- Hardcover: 320 pages
- Publisher: University of Arkansas Press (July 1, 2002)
- Language: English
- ISBN-10: 1557286019
- ISBN-13: 978-1557286017
- Product Dimensions: 6 x 1.3 x 9 inches
- Shipping Weight: 1.8 pounds (View shipping rates and policies)
- Average Customer Review: 18 customer reviews
- Amazon Best Sellers Rank: #1,079,245 in Books (See Top 100 in Books)
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Titan II: A History of a Cold War Missile Program
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From the Inside Flap
The Titan II ICBM (intercontinental ballistic missile) program was developed by the United States military to bolster the size, strength, and speed of the nation's strategic weapons arsenal in the 1950s and 1960s. Each missile carried a single warheadthe largest in U.S. inventoryused liquid fuel propellants, and was stored and launched from hardened underground silos. The missiles were deployed at basing facilities in Arkansas, Arizona, and Kansas and remained in active service for over twenty years. Since military deactivation in the early 1980s, the Titan II has served as a reliable satellite launch vehicle. This is the richly detailed story of the Titan II missile and the men and women who developed and operated the system. David K. Stumpf uses a wide range of sources, drawing upon interviews with and memoirs by engineers and airmen as well as recently declassified government documents and other public materials. Over 170 drawings and photographs, most of which have never been published, enhance the narrative. The three major accidents of the program are described in detail for the first time using authoritative sources. Titan II will be welcomed by librarians for its prodigious reference detail, by technology history professionals and laymen, and by the many civilian and Air Force personnel who were involved in the programa deterrent weapons system that proved to be successful in defending America from nuclear attack."
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David Stumpf previously wrote a book on the Navy's Regulus cruise missile that is a pretty comprehensive history. He did a good job with that one. Now he has turned his attention to the Titan II and done another great job.
Titan II is a detailed history of the development of the United States' second ICBM (technically, it could be considered the third, since it bears only limited resemblance to the Titan I that preceded it). This is a book focused on the technical development of the missile, the development and construction of its launch silos, its launch tests, its operational history, and its retirement from service in the 1980s. It is filled with illustrations, most of which have never been published before. And it is clear from his sources that he did not simply review previously published articles on the Titan II, but interviewed the people who worked on it and gathered information from private archives and previously classified materials.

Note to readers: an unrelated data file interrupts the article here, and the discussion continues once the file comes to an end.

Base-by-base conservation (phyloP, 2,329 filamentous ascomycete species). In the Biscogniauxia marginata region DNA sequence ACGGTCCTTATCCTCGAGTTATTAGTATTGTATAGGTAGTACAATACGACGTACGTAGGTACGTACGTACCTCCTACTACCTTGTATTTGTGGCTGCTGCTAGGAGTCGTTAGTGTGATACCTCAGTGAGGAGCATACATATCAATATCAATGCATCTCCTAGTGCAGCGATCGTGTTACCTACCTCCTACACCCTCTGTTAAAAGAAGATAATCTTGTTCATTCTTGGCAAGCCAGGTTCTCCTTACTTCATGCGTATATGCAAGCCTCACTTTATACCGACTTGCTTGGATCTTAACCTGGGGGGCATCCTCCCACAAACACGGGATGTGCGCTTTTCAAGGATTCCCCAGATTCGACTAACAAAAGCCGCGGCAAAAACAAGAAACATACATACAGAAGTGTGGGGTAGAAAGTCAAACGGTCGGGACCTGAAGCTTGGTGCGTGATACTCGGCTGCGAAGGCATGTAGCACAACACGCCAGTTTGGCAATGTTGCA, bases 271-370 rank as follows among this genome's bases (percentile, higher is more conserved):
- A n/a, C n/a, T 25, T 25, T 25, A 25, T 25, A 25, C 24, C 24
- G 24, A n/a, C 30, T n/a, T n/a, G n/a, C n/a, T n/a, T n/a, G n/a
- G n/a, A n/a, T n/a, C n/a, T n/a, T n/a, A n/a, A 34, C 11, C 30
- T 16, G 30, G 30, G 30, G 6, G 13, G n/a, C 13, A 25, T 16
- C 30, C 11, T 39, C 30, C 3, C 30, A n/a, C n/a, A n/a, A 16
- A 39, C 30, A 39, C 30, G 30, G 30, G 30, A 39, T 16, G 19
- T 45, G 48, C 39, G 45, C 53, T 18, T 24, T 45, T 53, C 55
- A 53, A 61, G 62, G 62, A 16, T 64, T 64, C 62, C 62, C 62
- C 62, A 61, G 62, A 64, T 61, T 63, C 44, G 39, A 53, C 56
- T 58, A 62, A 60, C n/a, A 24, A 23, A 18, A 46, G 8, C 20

The book does not go into the development of the space launch version of the Titan. The history of the development of the Titan III and the Titan IV rockets still awaits writing. He does, however, include a chapter on the refurbishment of old Titan II ICBMs into launch vehicles during the 1980s.
Stumpf includes an interesting discussion of the development of missile reentry vehicles. This is a subject that I personally believe could use a book in itself. I think it would be fascinating to trace the development of this technology.
Stumpf also includes an extensive discussion of several accidents involving the Titan II. And he discusses how and why the missiles were ultimately removed from service.
There are also useful appendices at the end of the book, listing the various flight tests (and their accuracy), the missiles produced, and other details.
We can only hope that he turns his attention to other early Cold War missile programs. This is an impressive piece of work.
This book contains facts, figures and an in depth look at the missile program from Atlas to Titian 2. Not a hard read or too technical. I found "The Titian 2 Handbook" an excellent companion on the subject. After reading both books make a visit to the Museum and it will all come together.